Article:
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14 year old, dont know what to do anymore

(14 Posts)
Teenmumhelp Sun 27-Mar-16 16:36:35

Please help me understand this, I have a 14 yr old ds who is tearing me apart. He is rude, selfish,disrespectful and I cannot get through to him. He hates me. he can only ever see the bad in everything i do & says i do nothing but shout at him. He forgets about everything else i do for him & just picks out anything bad. He did not come home from school on Thursday & has been staying at his Dads since then. I've been to talk to him today & got absolutely nowhere. Now i'm at home in tears again. He cant see that he ever does anything wrong. All I want is some respect & for him to behave as a decent human being. Is this too much to ask?

Teenmumhelp Sun 27-Mar-16 17:18:13

Anyone? My older DS has ASD so no experience of this before

endofmytethertake100 Sun 27-Mar-16 18:54:39

I have no wisdom but I sympathise my DD is 14 nearly 15 and our relationship is the worst it's ever been. At times I feel like I hate her , which is an awful thing to say but she is so consistently unpleasant I feel she gets satisfaction out of upsetting me. She has been at various friends since Thursday came home today and had sworn at me within 5 minutes ( I asked for my hair straighteners nicely!!). This ended up in a few hours of arguing and threats to run away the only reason she didn't is as I said if she did she could leave her phone behind( I pay it and horrific phone bills). She looks at me with such hatred even if I ask how she is or say hello. She asked if she could go into foster care today- my crime telling her I wouldn't be funding her social life if she didn't stop being so abusive. It's shit isn't it!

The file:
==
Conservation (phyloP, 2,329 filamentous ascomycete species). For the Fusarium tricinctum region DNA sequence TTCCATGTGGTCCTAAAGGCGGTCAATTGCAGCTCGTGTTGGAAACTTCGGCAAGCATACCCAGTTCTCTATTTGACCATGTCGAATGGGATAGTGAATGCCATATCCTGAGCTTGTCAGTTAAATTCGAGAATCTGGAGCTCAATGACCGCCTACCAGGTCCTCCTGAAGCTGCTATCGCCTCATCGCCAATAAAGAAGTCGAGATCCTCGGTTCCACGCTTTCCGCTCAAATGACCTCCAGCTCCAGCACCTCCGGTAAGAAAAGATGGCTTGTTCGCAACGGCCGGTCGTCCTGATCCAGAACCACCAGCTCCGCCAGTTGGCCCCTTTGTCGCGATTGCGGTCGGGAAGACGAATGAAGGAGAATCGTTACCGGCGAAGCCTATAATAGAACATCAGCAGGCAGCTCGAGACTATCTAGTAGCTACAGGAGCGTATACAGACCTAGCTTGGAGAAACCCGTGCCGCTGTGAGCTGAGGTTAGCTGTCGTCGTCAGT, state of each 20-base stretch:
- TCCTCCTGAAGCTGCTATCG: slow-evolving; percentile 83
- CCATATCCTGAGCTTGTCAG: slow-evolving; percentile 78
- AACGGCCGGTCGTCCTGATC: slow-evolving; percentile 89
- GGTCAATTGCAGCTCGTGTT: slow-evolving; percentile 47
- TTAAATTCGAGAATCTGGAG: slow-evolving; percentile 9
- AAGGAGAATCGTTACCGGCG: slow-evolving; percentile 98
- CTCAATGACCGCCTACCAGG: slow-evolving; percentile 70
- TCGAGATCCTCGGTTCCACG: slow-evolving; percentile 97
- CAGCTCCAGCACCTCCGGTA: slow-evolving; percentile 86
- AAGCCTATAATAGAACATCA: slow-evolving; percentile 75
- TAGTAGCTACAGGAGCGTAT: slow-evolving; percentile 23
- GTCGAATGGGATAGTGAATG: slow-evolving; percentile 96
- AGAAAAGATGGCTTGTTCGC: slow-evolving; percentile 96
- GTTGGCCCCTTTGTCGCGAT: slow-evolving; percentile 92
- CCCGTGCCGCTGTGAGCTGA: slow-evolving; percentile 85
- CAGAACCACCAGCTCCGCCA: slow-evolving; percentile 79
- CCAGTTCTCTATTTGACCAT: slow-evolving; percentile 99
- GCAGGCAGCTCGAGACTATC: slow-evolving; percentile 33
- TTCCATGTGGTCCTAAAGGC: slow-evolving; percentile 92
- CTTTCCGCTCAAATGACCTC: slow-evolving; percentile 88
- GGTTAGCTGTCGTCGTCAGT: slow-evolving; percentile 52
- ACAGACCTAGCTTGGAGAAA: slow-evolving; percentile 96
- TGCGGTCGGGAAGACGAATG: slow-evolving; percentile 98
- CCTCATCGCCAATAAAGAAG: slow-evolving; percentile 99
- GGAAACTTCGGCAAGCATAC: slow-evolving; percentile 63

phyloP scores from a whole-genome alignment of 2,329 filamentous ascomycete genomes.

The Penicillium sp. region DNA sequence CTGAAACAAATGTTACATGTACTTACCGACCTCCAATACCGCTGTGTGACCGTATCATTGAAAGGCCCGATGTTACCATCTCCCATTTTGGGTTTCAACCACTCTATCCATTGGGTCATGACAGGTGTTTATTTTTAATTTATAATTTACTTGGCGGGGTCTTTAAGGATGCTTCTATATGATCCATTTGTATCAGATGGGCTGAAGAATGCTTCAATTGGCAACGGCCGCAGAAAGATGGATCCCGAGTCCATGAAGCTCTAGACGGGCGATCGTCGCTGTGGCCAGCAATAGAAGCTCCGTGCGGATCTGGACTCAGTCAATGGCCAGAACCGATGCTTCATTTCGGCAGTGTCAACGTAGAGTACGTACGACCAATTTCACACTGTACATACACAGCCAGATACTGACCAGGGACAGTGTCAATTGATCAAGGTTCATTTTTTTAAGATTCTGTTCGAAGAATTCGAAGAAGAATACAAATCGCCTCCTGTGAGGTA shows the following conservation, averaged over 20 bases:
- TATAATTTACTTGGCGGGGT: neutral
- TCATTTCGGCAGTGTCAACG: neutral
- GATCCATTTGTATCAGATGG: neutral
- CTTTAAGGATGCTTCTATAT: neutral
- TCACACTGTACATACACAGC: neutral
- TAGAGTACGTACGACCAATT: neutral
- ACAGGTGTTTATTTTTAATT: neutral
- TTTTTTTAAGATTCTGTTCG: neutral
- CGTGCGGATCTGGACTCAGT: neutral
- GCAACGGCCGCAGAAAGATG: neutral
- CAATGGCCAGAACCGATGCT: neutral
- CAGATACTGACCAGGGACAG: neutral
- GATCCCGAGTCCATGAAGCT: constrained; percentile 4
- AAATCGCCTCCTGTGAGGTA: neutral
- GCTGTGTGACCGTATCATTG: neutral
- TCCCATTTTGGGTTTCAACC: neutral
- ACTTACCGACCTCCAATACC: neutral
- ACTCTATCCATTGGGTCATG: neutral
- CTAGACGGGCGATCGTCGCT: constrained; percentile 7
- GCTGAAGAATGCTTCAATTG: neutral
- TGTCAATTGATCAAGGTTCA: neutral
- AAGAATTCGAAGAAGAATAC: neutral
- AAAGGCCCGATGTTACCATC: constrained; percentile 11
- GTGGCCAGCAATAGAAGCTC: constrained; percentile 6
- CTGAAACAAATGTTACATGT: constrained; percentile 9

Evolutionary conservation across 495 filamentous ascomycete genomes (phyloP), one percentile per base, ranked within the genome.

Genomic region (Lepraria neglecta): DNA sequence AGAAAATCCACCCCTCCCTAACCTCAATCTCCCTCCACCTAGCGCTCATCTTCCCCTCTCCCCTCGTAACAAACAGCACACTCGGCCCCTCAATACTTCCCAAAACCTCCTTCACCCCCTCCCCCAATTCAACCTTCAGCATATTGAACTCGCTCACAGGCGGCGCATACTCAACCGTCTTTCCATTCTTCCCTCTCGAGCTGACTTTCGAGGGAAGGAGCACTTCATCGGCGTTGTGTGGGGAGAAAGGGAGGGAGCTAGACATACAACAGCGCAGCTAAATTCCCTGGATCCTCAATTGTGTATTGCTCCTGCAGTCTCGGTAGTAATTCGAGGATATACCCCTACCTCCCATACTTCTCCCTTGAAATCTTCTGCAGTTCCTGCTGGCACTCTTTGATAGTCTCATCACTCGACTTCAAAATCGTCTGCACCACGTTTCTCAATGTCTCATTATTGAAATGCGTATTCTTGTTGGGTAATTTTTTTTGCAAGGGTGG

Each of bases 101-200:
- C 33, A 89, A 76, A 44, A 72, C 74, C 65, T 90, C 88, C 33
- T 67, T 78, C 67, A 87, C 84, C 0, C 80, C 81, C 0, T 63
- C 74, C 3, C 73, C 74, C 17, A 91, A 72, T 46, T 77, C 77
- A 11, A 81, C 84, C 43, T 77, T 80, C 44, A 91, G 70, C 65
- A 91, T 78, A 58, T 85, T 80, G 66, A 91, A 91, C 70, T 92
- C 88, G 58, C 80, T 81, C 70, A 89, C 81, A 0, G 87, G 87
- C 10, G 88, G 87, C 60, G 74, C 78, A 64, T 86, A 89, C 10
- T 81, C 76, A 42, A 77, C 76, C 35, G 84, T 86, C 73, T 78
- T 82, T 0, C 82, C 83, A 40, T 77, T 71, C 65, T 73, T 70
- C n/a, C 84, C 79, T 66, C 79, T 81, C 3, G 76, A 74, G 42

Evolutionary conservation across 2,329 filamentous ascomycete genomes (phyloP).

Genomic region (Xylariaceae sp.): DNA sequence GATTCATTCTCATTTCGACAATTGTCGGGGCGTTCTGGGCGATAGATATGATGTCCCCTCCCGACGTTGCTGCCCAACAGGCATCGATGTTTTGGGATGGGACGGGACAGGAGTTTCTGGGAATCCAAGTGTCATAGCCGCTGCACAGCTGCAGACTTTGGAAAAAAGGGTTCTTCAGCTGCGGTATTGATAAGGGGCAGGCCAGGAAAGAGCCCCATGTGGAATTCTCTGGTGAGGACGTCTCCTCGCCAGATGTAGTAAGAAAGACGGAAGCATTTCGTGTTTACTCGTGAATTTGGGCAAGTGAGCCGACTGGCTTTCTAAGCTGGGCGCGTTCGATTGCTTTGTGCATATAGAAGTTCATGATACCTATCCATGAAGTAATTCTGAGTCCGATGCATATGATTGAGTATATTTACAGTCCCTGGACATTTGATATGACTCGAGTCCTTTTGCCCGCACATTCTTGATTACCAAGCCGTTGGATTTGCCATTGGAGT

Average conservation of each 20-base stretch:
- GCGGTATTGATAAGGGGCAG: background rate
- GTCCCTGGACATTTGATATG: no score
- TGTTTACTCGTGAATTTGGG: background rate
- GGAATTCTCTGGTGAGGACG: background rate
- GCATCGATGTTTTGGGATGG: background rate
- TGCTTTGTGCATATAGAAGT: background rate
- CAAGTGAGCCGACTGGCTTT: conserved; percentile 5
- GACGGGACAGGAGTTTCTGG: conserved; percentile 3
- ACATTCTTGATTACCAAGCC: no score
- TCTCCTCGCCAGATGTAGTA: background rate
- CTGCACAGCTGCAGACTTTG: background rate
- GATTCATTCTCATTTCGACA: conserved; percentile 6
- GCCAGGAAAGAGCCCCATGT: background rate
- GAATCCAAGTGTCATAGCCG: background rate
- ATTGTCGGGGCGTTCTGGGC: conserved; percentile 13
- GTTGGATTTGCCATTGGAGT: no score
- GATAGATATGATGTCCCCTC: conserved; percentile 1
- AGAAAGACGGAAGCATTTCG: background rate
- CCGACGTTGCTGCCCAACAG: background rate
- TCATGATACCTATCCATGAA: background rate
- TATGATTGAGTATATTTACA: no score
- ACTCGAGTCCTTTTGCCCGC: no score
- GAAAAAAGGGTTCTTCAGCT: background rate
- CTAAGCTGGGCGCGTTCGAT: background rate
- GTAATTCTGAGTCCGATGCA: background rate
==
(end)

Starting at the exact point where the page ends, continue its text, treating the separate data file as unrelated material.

leamarie2013 Mon 28-Mar-16 03:11:55

I am in EXACTLY the same place! It's breaking my heart because I know he's such a good kid underneath! I cry every day because I don't know what to do! I'm sorry this isn't advice...but ur not alone x